chandrews at igc2.igc.apc.org
Fri Feb 24 11:11:09 MST 1995
In his latest post (Feb. 24), Chris Sciabarra praises
Aristotle again, this time without any citations or other
evidence. Instead, we get Heilbroner and Marcuse, and alleged
recommendations from Marx, Engels, and Lenin, although it has
been cited how this misrepresents Lenin's judgment.
Materialism should not be reduced to the Democritean
atomistic conception. Materialism and idealism are opposites. In
Aristotle, idealism is ultimately dominant, and in the end an
idealist abandons dialectics for metaphysics: "there is always a
mover of things moved, and the first mover is itself unmoved."
(Metaphysics, trans. Hope, p. 86.)
Most revealing is that the post avoids so much as a word of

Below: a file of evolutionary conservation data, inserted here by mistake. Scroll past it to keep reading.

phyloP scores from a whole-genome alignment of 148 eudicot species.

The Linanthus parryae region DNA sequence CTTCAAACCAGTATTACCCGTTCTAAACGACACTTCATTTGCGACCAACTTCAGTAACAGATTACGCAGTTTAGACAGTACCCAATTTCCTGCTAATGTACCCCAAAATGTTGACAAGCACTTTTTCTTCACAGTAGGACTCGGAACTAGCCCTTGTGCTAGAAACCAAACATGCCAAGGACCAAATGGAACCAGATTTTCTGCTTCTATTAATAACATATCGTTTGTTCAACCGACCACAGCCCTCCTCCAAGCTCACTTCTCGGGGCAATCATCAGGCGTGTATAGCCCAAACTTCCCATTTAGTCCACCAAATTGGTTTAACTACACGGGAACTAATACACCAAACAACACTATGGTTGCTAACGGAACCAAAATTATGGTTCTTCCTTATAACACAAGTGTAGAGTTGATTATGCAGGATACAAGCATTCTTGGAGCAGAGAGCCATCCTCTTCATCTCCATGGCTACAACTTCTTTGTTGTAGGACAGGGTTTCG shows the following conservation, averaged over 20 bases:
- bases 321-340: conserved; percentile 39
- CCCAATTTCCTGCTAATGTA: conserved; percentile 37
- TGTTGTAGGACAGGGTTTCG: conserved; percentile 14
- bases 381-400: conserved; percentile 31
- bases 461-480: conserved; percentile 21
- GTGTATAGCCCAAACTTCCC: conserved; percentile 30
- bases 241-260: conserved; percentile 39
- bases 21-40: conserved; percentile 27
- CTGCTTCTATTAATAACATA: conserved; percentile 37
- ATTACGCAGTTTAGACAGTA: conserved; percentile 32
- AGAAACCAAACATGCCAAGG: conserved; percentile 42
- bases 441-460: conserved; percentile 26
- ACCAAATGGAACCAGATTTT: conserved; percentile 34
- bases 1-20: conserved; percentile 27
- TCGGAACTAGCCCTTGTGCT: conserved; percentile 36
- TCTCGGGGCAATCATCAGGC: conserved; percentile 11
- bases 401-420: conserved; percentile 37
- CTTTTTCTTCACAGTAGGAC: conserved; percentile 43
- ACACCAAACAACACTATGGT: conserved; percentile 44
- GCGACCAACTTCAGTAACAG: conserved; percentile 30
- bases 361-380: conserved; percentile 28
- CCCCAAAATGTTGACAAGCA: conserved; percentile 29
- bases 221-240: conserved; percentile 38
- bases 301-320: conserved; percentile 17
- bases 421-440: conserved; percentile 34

rebuttal concerning Aristotle's political and class character.
(By someone who signs himself as a visitor at a department of
politics!) Normally, Marxists pay great attention to a thinker's
class character, not as a litmus test, but as crucial in
evaluating the thinker's work (for example, see Lukacs on
Balzac, the great conservative anti-capitalist novelist).
Whether the topic of the moment is matter and form, or
contradiction in formal logic and in dialectics, Sciabarra's
posts keep confusing the issue with parts and ORGANIC whole (his
capitals). Aristotle certainly noticed while doing his
biological dissections that body parts were part of the whole
body. It would be nice if Sciabarra would present something from
Aristotle on part-and-whole and give us a hint of how
compelling, how insightful, how useful it would be for us to
vault Aristotle to the fore of our studies today. No one here
denies the worth of background study of Aristotle, which is
certainly more valuable than Hook, Heilbroner, and Marcuse.
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